Friends General Conference

Together we nurture the spiritual vitality of Friends
A Quaker community in Frederick, Maryland

A Way to Say Goodbye

Public ContentAnyone can view this post

The following was prepared by the Ministry and Counsel Committee at Frederick Friends Meeting, drawing on similar guides prepared by fellow Quaker Meetings.

We know that, sooner or later, each of us will move on from this earthly life. We may be apprehensive about this journey, and would rather not think about it yet. However, whether we are young or old, now is the best time to make arrangements so that our final affairs will be in good order. 

Whenever it occurs, our death will come as a shock to our loved ones. They could be faced with a confusing maze of questions, laws, and customs. We can make our departure much less painful for them by making some preparations now. 

This booklet, "A Way to Say Goodbye," has been prepared to help you do this. It should guide you in the right direction, and although it does not give every bit of information you will need, it does describe a general procedure and suggests some sources of information. Finally, although this information has been prepared for Friends, it may be helpful to those in other groups as well.

O God our father, spirit of the universe, I am old in years and in the sight of others, but I do not feel old within myself. I have hopes and purposes, things I wish to do before I die. A surging of life within me cries, "Not yet! Not yet!" more strongly than it did ten years ago, perhaps because the nearer approach of death arouses the defensive strength of the instinct to cling to life.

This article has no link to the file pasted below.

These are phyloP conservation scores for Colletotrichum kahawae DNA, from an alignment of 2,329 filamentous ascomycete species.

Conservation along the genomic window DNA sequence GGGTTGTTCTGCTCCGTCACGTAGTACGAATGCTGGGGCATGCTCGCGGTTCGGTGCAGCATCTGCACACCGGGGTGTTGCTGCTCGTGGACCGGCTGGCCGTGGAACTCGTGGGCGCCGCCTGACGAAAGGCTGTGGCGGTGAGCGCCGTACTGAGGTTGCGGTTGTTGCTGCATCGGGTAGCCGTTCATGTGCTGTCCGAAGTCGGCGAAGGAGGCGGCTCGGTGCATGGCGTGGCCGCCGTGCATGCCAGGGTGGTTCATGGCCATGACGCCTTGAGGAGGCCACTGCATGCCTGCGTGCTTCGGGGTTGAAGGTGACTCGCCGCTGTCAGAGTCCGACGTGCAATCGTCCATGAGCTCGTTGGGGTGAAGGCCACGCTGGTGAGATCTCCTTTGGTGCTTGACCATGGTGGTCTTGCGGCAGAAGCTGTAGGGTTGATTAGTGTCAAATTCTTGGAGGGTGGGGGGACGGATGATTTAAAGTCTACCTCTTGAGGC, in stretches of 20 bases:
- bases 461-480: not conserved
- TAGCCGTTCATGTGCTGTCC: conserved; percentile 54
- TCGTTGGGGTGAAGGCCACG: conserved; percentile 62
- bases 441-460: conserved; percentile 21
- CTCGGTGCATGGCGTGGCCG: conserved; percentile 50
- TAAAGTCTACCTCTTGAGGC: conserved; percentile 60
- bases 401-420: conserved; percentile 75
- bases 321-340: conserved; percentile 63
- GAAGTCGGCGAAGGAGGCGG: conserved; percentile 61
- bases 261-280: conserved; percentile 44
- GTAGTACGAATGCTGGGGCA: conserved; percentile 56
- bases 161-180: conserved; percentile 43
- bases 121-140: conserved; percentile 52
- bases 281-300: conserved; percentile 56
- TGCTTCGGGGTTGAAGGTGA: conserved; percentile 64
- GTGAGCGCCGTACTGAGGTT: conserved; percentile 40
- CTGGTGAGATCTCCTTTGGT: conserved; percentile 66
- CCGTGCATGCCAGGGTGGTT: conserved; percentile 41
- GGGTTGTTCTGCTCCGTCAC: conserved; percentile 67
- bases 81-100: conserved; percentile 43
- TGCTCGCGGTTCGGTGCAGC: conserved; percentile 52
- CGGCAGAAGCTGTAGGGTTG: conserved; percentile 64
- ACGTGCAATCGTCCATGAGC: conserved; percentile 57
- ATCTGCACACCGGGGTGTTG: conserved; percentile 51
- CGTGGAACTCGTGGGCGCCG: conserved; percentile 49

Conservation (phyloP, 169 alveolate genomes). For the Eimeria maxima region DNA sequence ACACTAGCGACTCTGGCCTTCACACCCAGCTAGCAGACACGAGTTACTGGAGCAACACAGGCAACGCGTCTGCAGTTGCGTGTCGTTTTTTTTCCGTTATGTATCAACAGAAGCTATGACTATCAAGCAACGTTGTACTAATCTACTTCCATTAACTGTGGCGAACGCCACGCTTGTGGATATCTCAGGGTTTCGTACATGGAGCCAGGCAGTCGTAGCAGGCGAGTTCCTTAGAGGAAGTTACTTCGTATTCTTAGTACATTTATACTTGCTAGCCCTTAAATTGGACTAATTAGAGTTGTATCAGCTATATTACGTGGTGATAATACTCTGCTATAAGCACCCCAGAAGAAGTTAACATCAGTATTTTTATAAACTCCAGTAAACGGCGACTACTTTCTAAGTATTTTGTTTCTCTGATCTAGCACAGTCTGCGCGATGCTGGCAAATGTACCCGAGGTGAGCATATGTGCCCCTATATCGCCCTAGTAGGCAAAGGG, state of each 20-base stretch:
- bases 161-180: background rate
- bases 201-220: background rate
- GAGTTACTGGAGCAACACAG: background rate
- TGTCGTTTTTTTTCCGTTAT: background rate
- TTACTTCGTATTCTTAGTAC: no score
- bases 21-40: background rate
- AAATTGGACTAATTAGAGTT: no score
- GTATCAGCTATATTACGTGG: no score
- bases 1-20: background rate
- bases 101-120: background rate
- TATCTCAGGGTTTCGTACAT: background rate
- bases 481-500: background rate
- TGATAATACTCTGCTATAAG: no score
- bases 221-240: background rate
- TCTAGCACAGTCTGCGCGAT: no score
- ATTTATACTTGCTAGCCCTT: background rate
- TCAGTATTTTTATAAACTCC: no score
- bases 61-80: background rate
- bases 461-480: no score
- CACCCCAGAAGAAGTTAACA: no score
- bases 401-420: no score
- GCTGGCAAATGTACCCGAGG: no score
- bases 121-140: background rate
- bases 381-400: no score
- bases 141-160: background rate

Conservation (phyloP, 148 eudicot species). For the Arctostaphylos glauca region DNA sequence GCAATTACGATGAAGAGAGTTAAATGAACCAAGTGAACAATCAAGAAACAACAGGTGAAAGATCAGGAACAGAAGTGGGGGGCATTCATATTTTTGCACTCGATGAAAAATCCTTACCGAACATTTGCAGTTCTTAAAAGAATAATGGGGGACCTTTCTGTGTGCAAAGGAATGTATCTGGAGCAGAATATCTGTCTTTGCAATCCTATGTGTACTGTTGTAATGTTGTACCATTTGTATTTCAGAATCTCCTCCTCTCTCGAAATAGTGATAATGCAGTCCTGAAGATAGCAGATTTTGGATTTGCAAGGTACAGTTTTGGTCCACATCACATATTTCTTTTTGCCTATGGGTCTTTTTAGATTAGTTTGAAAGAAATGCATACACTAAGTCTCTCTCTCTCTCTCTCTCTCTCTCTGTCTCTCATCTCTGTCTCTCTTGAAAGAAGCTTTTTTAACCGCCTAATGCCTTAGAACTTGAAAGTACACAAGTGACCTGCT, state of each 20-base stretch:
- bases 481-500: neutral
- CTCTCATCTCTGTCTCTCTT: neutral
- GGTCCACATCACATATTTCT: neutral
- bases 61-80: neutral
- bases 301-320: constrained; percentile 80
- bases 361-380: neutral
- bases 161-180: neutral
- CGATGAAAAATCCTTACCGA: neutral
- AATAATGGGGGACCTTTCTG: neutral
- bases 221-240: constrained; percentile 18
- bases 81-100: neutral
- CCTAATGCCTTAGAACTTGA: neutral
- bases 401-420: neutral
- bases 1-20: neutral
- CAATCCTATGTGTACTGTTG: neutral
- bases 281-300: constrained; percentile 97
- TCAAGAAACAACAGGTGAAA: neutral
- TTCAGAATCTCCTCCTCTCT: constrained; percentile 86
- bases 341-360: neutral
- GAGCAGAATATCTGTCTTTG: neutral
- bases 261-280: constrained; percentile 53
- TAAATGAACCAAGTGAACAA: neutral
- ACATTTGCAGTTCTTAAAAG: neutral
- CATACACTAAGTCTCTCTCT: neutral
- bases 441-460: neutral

Help me to loosen, fiber and fiber, the instinctive strings that bind me to the life I know. Infuse me with thy spirit so that it is thee I turn to, not the old ropes of habit and thought. Make me poised and free, ready when the intimation comes to go forward eagerly and joyously into the new phase of life that we call death.

—Elizabeth Grey Vining's prayer on reaching her seventieth birthday

This relatedness of life, as it binds us to all that has passed, surely bind us to the future as well. So the divine spark kindled in us can never really be extinguished for it is part of a universal flame.

Once we have squarely faced the inescapable fact of our own death, we need never fear it but turn and live life to the hilt as we have seen that it should be lived. Then, whether that life be long or short, it will be a full one.

—From Bradford Smith's Pendle Hill Pamphlet "Dear Gift of Life"

The complete guide can be found at the link below.